The Daily Dalai: “World peace must develop from inner peace. Peace is not just mere absence of violence. Peace is, I think, the manifestation of human compassion.”
We do think, I do, of peace as the absence of violence. Given the immediate horrors of never-ending war, how else?
I display peace-oriented bumper stickers on my car. One says “Visualize World Peace.” It’s an old one, from the 60’s, vintage peace regalia. I’m convinced most people are unable to visualize world peace. When a state of being is defined by absence of an opposing state of being, what exactly is it? Most if not all people are unable to picture a world at peace. It makes no sense to them. It looks like weakness, vulnerability. An invitation for evil-doers to have their way with us.
Surely we can not be faulted for our short-range vision. We can’t see beyond the horror of it, which we daily face or turn away from. There is no blame in this. We are here. It is now. Too many babies grow up in war zones. Too many parents are lost to war. In survival mode, how visionary can we be? And who among us has experienced peace?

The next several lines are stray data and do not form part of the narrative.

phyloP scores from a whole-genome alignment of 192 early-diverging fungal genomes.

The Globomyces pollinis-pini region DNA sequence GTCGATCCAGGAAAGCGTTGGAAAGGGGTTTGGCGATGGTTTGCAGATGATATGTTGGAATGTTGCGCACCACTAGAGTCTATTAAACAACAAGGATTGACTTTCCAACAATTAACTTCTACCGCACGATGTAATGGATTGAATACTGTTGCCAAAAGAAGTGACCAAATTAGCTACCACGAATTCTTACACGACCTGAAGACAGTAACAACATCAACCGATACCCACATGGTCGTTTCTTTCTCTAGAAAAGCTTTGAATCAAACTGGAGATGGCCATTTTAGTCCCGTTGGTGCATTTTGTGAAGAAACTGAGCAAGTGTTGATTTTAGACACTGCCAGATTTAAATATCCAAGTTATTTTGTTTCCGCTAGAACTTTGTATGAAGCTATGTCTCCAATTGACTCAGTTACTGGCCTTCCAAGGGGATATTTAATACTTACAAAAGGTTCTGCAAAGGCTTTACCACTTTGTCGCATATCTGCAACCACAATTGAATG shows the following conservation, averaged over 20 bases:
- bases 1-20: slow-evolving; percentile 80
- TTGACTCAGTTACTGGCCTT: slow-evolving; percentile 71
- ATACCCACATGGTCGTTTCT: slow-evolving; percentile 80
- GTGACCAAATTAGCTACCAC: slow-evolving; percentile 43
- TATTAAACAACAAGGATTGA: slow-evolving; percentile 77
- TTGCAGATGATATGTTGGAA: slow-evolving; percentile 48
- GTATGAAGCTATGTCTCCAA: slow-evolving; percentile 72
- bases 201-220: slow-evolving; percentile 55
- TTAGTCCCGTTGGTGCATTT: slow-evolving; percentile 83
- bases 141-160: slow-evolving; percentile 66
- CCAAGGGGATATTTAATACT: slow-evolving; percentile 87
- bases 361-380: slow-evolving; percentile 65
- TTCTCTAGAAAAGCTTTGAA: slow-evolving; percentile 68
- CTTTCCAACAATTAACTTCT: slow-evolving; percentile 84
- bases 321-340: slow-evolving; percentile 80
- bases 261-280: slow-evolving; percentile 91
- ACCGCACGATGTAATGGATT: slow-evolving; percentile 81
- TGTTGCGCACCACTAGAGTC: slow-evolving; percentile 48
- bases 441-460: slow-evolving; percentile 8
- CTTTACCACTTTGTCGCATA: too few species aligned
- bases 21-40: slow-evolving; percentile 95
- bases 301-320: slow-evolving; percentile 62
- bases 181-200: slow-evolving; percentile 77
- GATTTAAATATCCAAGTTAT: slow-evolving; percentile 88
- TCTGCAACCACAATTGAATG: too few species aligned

If we find some measure of peace within ourselves, we can project the possibility of peace outward into the world. We must put clothes on it, flesh it out, build it up, and we must give it voice.
Sharing what we have each individually learned about peace within our own often embattled psyches, let’s begin to fill in the details of our sketch.
In the absence of war, we shall find peace. But if it is merely the absence of war, it will return again to war. Put another way, if we still focus on war we will never create peace, only a temporary time of no-war punctuated by more war.
If peace is not just the opposite or absence of war, of what does it consist? Indeed what will we do when we are not at war?
What we do now is prepare for the next war. Futile.
Maybe we can get past war vs. peace to a place of integrity. Now that really would be something. Rather than resistance of war, which creates it, we can stand in wholeness before the mirror and honestly see who we are.
We are warlike. We are competitive for resources, jealous of possessions, suspicious of difference, and we are easily aroused to battle. In truth, we like battle.
Humanity is a confusing business. We are predator and prey. Both and neither. We follow our fears. Wherever they lead us.
HH is correct, compassion for others slows the impulse to slaughter, but it doesn’t extinguish it.
We engage in peacefulness as if it is a holiday. The serious business of survival ever awaits our renewed attention.
We must WAGE PEACE with as much vigor as we wage war. But how?
I think it begins when we stop believing war is necessary. And who can even begin that?